MSU flies second drone mission of its kind

From left to right: Allen Cooperwood, Madison Dixon, Dani Malakoff, and Rodney Lincoln are photographed from the air by an unmanned aerial system (UAS) from the MSU Raspet Flight Research Laboratory used to photograph the MSU vs. LSU game Sept. 16. It was only the second operation of its kind approved by the Federal Aviation Administration. (Submitted photo)
By: 
CHARLIE BENTON
Staff Writer

An unmanned aircraft system (UAS) or “drone” performed a mission for only the second time during the Mississippi State University vs. LSU football game last Saturday.

In addition to leading Federal Aviation Administration and Department of Homeland Security UAS research, the MSU Raspet Flight Research Laboratory also works with departments of the university to find applications for UAS in their respective disciplines.

During the game a UAS performed a mission for Mississippi State Athletics, taking aerial photos of the action. It was only the second such mission approved by the FAA.

“While the operation was not particularly complex, the FAA authorization to perform the flight was extremely unique,” said Raspet Center graduate research assistant Madison Dixon.

Due to flight restrictions above major sporting events, the flight was required to be approved by the FAA.

“In order to become authorized for this particular operation, we had to provide numerous operational details relating to the safety of the operators and the individuals in the audience,” Dixon said.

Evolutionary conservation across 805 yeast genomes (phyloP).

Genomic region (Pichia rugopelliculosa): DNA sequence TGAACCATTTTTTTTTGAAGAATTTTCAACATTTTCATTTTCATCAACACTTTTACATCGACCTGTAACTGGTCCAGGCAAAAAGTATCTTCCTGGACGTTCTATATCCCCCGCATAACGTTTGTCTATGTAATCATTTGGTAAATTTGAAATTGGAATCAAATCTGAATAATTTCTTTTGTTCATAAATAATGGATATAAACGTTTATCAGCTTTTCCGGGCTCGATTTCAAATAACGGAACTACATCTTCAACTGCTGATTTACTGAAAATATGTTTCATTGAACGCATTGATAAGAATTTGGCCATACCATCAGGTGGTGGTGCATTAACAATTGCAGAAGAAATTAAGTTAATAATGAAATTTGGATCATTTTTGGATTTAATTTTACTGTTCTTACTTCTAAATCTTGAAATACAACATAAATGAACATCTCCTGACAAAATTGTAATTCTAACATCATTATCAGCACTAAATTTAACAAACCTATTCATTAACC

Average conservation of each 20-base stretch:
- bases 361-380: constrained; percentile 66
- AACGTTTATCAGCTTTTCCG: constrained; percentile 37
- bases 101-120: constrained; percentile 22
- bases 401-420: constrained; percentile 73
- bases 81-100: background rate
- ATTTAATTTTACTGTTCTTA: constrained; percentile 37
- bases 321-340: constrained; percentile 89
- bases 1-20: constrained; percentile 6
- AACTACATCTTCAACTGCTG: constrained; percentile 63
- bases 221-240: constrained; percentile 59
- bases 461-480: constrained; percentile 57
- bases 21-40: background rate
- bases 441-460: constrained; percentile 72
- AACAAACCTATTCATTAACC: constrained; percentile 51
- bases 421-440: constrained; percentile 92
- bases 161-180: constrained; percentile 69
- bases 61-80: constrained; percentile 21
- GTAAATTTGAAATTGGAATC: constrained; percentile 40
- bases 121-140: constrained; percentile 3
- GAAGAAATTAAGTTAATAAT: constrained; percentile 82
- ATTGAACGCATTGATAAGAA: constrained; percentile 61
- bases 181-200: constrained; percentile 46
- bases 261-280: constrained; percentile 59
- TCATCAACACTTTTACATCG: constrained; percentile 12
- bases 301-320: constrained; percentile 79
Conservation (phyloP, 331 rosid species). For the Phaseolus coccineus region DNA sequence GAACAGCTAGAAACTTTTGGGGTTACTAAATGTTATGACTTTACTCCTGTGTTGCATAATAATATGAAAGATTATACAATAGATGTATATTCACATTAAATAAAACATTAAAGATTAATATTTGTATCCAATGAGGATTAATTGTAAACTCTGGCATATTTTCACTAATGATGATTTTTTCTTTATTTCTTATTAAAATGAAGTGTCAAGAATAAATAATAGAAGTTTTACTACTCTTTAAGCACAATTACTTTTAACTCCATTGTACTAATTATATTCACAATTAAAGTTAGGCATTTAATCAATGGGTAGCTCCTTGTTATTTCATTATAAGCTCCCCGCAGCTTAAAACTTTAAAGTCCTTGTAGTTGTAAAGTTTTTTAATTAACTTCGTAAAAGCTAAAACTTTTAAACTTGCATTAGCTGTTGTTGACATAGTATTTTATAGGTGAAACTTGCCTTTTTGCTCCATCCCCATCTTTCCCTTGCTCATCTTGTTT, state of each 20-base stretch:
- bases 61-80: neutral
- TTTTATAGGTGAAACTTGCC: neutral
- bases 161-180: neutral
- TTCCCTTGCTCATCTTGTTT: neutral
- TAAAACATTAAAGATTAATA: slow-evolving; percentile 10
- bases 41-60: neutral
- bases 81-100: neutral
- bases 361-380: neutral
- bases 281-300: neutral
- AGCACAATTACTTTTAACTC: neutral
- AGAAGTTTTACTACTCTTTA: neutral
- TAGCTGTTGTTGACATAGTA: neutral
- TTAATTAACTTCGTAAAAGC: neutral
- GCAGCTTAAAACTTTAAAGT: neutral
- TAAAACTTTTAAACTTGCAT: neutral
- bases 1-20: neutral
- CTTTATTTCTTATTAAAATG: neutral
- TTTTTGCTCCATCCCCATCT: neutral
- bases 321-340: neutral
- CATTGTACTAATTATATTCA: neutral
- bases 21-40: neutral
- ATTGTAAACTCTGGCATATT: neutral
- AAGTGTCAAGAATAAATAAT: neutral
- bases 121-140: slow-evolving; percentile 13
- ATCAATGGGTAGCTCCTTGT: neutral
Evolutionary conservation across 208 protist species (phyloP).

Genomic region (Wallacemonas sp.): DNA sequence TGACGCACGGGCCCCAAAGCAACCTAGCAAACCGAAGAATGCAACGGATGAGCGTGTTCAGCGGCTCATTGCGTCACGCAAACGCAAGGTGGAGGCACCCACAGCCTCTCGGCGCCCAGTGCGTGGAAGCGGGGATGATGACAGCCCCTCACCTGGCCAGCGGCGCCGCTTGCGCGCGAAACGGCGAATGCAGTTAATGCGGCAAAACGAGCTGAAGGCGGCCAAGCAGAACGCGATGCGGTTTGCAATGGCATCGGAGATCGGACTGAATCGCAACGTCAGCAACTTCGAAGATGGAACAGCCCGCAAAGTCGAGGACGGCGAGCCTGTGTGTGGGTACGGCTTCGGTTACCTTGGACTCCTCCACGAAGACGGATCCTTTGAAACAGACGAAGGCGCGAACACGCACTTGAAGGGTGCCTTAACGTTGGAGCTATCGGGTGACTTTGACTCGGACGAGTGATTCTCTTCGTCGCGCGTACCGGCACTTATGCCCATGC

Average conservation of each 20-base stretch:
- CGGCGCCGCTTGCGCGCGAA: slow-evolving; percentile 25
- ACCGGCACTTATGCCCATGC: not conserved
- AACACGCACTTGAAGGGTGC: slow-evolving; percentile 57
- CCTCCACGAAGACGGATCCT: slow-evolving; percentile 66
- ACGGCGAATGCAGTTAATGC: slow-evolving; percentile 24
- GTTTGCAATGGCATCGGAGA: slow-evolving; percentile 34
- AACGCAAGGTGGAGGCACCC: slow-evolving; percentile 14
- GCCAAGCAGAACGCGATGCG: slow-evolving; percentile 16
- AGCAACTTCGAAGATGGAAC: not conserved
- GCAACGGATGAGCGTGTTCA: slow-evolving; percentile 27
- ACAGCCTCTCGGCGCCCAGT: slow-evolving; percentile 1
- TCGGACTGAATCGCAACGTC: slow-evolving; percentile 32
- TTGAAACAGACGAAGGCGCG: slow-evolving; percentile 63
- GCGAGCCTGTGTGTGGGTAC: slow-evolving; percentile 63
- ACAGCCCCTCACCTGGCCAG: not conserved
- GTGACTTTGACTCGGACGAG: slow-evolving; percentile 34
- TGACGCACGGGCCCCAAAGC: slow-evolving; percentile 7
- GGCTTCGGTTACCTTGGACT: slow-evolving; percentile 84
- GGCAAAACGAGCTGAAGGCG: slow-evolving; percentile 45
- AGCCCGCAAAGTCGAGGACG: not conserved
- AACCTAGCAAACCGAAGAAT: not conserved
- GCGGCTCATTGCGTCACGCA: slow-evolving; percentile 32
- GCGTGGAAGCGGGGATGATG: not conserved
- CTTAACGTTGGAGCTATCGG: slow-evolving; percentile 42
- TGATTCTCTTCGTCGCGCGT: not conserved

The FAA required a licensed UAS pilot to be in command along with trained observers and safety officers. The aircraft was also not allowed to fly over the stands. In addition, approval from MSU administration was also required.

“The mission was absolutely accomplished safely, smoothly and to the satisfaction of all involved," Dixon said.

Dixon emphasized the focus on safety in MSU’s UAS operations, saying it was especially important given the university’s leadership role in UAS research.

Planning for the flight took three months, and FAA approval was given on Sept. 12.

Other MSU departments experimenting with UAS include landscape architecture and the MSU Geosystems Research Institute.

MSU manages the Alliance for System Safety of UAS through Research (ASSURE), from Raspet. ASSURE is composed of 23 universities in the U.S., United Kingdom and Israel. UAS research for the DHS is carried out at several sites across the state.

Dixon said all recreational and commercial UAS flights on MSU property must receive approval from Raspet.

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